Nearly 500 EWU students queued up on June 10 to parade through Eastern’s iconic Herculean pillars in celebration of a monumental accomplishment: earning a degree in the midst of a pandemic. They were joined by still more proud parents, siblings, friends, and faculty and staff, who lined Showalter’s “Hello Walk” to cheer for the graduating students.
Senior Send-Off was organized by EWU’s alumni and student affairs offices to celebrate the graduating 2022 class, along with the classes of 2020 and 2021, which missed out on the tradition when everything shut down.
Stacey Rasmussen ’04, president of the EWU Alumni Association Board of Directors, congratulated graduates and reminded them that although they were students for four years, they are now Eagles for life: “Welcome to the family, Eags!”
Collectively, the graduates stared down a pandemic, overcame the social and logistical inadequacies of remote learning and ultimately reached the finish line. And, although the pandemic impacted each student differently, there was universal agreement that the real world college experience is better than the virtual one. Still, pretty much everyone said their instructors did a great job of making the best of things.
Tay Nguyen, 22, earned a degree in visual communication design and hopes to become a designer specializing in athletics. He says he didn’t get to attend a single sports event for nearly two years.
“Once we got back in-person, I was able to attend a lot of the sports events,” the Kennewick, Washington-native said. Nguyen, who earned a top student award and is now pursuing internships, summarized his take on life, saying “it’s all about the journey.”
Linsday Deroos, a 26-year-old who also earned a visual communication design degree, gave a shout-out to professors for establishing virtual chatrooms that proved to be gamechangers through the pandemic. The rooms, she said, allowed students to connect and move forward.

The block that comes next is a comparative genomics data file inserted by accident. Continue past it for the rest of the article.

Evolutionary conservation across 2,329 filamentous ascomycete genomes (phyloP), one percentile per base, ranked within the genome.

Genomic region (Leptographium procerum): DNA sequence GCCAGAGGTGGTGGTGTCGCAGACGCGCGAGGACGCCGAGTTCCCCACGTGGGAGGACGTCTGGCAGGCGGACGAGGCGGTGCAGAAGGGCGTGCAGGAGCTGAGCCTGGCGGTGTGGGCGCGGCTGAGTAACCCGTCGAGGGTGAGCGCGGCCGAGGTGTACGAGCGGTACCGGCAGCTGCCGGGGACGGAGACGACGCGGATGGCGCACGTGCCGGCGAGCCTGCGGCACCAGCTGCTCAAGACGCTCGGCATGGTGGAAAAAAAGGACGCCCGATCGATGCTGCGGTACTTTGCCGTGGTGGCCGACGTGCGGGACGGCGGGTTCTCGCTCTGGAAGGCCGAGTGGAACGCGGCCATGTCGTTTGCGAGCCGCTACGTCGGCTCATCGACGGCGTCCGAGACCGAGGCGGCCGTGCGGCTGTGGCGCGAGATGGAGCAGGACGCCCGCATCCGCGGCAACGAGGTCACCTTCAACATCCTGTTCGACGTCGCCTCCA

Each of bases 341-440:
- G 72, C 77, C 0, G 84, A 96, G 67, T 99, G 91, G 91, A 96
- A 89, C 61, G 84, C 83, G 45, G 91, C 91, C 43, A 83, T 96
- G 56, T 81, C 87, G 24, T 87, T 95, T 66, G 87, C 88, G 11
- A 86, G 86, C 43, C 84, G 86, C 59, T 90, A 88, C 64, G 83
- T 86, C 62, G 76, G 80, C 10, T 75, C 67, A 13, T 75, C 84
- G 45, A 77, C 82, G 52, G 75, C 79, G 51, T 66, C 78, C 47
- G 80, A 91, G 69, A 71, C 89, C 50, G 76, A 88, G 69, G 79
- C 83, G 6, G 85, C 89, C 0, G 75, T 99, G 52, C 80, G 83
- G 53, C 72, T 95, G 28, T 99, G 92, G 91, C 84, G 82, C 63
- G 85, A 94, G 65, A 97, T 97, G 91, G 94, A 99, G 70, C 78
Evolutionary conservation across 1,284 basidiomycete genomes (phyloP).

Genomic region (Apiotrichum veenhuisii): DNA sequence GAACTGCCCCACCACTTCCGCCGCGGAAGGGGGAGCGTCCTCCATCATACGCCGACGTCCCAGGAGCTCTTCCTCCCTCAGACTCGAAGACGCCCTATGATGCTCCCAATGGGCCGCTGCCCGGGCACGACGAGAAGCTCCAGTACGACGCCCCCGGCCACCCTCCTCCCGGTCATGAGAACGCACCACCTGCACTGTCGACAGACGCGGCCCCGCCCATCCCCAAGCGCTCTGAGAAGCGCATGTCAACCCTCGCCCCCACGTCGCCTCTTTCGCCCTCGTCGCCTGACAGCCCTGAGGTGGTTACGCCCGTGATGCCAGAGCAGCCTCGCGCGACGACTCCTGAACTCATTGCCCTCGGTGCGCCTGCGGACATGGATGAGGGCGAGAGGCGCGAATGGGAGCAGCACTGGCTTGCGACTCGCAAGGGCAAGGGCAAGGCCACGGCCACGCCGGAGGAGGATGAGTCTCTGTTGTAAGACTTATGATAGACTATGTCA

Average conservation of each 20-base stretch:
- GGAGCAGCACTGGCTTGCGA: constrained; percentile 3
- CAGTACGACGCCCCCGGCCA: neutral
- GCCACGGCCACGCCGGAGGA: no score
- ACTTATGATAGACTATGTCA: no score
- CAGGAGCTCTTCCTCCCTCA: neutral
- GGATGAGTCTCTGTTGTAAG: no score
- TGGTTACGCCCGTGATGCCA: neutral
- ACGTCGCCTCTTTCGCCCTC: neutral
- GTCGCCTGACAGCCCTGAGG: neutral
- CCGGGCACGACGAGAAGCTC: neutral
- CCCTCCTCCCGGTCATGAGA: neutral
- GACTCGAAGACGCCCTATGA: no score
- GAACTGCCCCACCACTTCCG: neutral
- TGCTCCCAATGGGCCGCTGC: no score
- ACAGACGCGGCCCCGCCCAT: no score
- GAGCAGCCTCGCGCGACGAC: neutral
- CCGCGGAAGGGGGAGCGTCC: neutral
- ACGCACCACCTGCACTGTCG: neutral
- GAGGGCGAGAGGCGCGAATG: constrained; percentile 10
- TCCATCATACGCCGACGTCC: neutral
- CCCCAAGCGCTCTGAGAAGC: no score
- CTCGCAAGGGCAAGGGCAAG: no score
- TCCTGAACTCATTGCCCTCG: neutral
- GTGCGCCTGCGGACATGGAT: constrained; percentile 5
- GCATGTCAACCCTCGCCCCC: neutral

“One friend reached out and made a study group, and that got us through the pandemic,” said Deroos, who plans to return to the Tri-Cities to build her career.
Allie Russell, a 22-year-old triplet who enrolled at Eastern with with her sisters, Lindsey and McKenna, reluctantly embraced — and made the most of — remote learning. The biology major missed out on some of the in-person labs, but at least returned to a newly opened Interdisciplinary Science Center last fall.
Russell says that she and her sisters kept each other motivated. “I think that the entirety of the pandemic was a lot to deal with. I’m pretty proud of myself for getting through it,” she says.
As larger groups of students assembled at outdoor tables to reminisce and enjoy desserts, Tori Tomsha and Darion Ralston, both 23 and dressed to the nines, had more than just graduation to celebrate.
Tomsha, who was sporting a diamond engagement ring, said, “We’re getting married in July. That’s probably our biggest next step.”
Tomsha is from Fairbanks, Alaska. She earned a degree in finance and management in December, and quickly landed a good job with a local trucking company. Although the Zoom meetings got old, she liked the flexibility of remote learning, saying, “It was nice staying home and being able to make more money.”
Ralston, of Newport, Washington, earned his bachelor’s degree in business administration and management. He noted that the pandemic sent professors scrambling to find the most effective means to conduct classes virtually and “there were some who did it really well.”